The repo contains a console application (FirmwareDownloadConsole) which demomstrates the use of the TeensyWatcher class.

Status

  • Compatibilty to T3.5 and T3.6 added
    ** ToBeDone:** WPF example showing the usage in a more realistic scenario

TeensySharp

This library provides some helper classes for C# Windows applications which communicate to PJRC Teensy boards. Currently the following common tasks are handled:

  • Finding all Teensies on the USB tree (get a list with entries for each found board containing its serialnumber and the name of the COM port to which it is connected)
  • Provide information when a Teensy is connected or removed from the USB Tree
  • Uploading of firmware (ihex files) from within the user application.

Build

TeensySharp was developed using Microsoft VisualStudio 2017 Community Edition. The correspondig .sln file is contained in the repo. The library depends on the HIDLibrary from Mike O'Brian which can be found here: https://github.com/mikeobrien/HidLibrary and on MoreLinq (https://code.google.com/p/morelinq/). Both are available as NuGet packages. A download of the binaries from NuGet should start automatically when you build the solution.

Usage

Finding Connected Teensies

class TeensyWatcher

To obtain a list of all currently connected Teensies you can do the following:

var Watcher = new TeensyWatcher(); 
foreach (USB_Device Teensy in Watcher.ConnectedDevices)
{
    Console.WriteLine("Serialnumber {0}", Teensy.Serialnumber);
}

If you are interested in all boards running in USB-Serial mode you can write

var Watcher = new TeensyWatcher(); 
foreach (USB_Device Teensy in Watcher.ConnectedDevices.Where(t=>t.Type == USB_Device.type.UsbSerial))
{
    Console.WriteLine("Serialnumber {0}, on {1}", Teensy.Serialnumber, Teensy.Port);
}

The string Teensy.Port can then be used to construct a SerialPort object without having your users to guess which port number Windows assigned to your device today.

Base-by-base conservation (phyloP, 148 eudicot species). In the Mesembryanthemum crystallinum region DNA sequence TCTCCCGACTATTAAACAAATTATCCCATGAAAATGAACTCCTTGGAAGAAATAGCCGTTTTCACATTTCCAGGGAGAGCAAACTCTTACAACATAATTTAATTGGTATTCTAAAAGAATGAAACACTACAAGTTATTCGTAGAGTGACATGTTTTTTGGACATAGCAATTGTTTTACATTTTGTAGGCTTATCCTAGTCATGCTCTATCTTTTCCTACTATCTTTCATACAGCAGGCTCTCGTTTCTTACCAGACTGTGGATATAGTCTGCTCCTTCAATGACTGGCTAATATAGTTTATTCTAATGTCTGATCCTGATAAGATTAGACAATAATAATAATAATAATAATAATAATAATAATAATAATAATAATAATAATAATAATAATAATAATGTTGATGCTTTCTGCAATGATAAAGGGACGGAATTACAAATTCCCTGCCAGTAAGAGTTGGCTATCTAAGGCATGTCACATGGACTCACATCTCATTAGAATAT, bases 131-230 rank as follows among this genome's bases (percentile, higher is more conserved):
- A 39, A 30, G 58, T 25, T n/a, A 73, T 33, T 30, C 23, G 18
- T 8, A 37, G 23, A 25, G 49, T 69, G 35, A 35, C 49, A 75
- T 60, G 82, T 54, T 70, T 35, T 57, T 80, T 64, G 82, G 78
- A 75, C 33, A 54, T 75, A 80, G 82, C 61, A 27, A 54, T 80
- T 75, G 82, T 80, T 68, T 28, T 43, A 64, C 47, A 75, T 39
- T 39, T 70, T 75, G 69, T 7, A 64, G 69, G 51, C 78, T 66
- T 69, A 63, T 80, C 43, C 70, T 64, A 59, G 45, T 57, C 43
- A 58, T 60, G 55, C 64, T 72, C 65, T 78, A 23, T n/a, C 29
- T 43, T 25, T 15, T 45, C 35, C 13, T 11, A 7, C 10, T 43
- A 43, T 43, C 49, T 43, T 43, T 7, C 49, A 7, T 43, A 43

In case you are looking for a board with a running bootloader and serialnumber 8324210

var Watcher = new TeensyWatcher(); 
var Teensy = Watcher.ConnectedDevices.FirstOrDefault(t=>(t.Serialnumber==8324210 && t.Type==USB_Device.type.HalfKay ));

The list of connected boards will be updated in the background whenever a Teensy is connected or removed. If you need a notification when the list changes you also can attach an eventhandler to the watcher:

...
var Watcher = new TeensyWatcher(); 
Watcher.ConnectionChanged += ConnectedTeensiesChanged;
...
void ConnectedTeensiesChanged(object sender, ConnectionChangedEventArgs e)
{
    string Port = e.changedDevice.Port;
    string SN = e.changedDevice.Serialnumber;
}

The repo contains a simple console application (TeensyWacherConsole) which demonstrates the use of the TeensyWatcher class and the eventhandler in more detail.

Firmware Uploading

class SharpHexParser

The static SharpHexParser class is used to parse an Intel HEX stream and copy the result,i.e. the firmware into a flash image (which is a simple byte array). To generate an empty flash image with the correct size you can call a member of the SharpUploader as shown in the following code snippet. (PJRC_Board is an enum containing definitions for all supported PJRC Teensy Boards)

var Board = PJRC_Board.Teensy_31; 
var FlashImage = SharpUploader.GetEmptyFlashImage(Board);
SharpHexParser.ParseStream(File.OpenText("firmware.hex"), FlashImage);

The flash image now contains the bytes to be uploaded to the board. The actual upload will be be done by the class SharpeUploader.

class SharpUploader

To upload the flash image to the board you use the static SharpUploader class. You can start the bootloader by calling StartHalfKay(uint Serialnumber) (alternatively you can press the button on the board). After that you pass the flash image to the Upload member of the SharpUploader class. In the example below we upload the image to the first board we find.

...
USB_Device Teensy = Watcher.ConnectedDevices.FirstOrDefault();
SharpUploader.StartHalfKay(Teensy.Serialnumber);
int result = SharpUploader.Upload(FlashImage, Board, Teensy.Serialnumber, reboot: true);

The reboot parameter determines if the board shall be rebooted after the upload - which is what you usually want. The Upload function returns the following codes:

  • 0 OK, upload finished without error
  • 1 : No board with requested serialnumber and active HalfKay bootloader found
  • 2 : Error during upload of the firmware-

The repo contains a console application (FirmwareDownloadConsole) which demomstrates the use of the TeensyWatcher class.

Status

  • Compatibilty to T3.5 and T3.6 added
    ** ToBeDone:** WPF example showing the usage in a more realistic scenario

NuGet packages

This package is not used by any NuGet packages.

GitHub repositories

This package is not used by any popular GitHub repositories.

Version History

Version Downloads Last updated
2.0.0 183 11/26/2019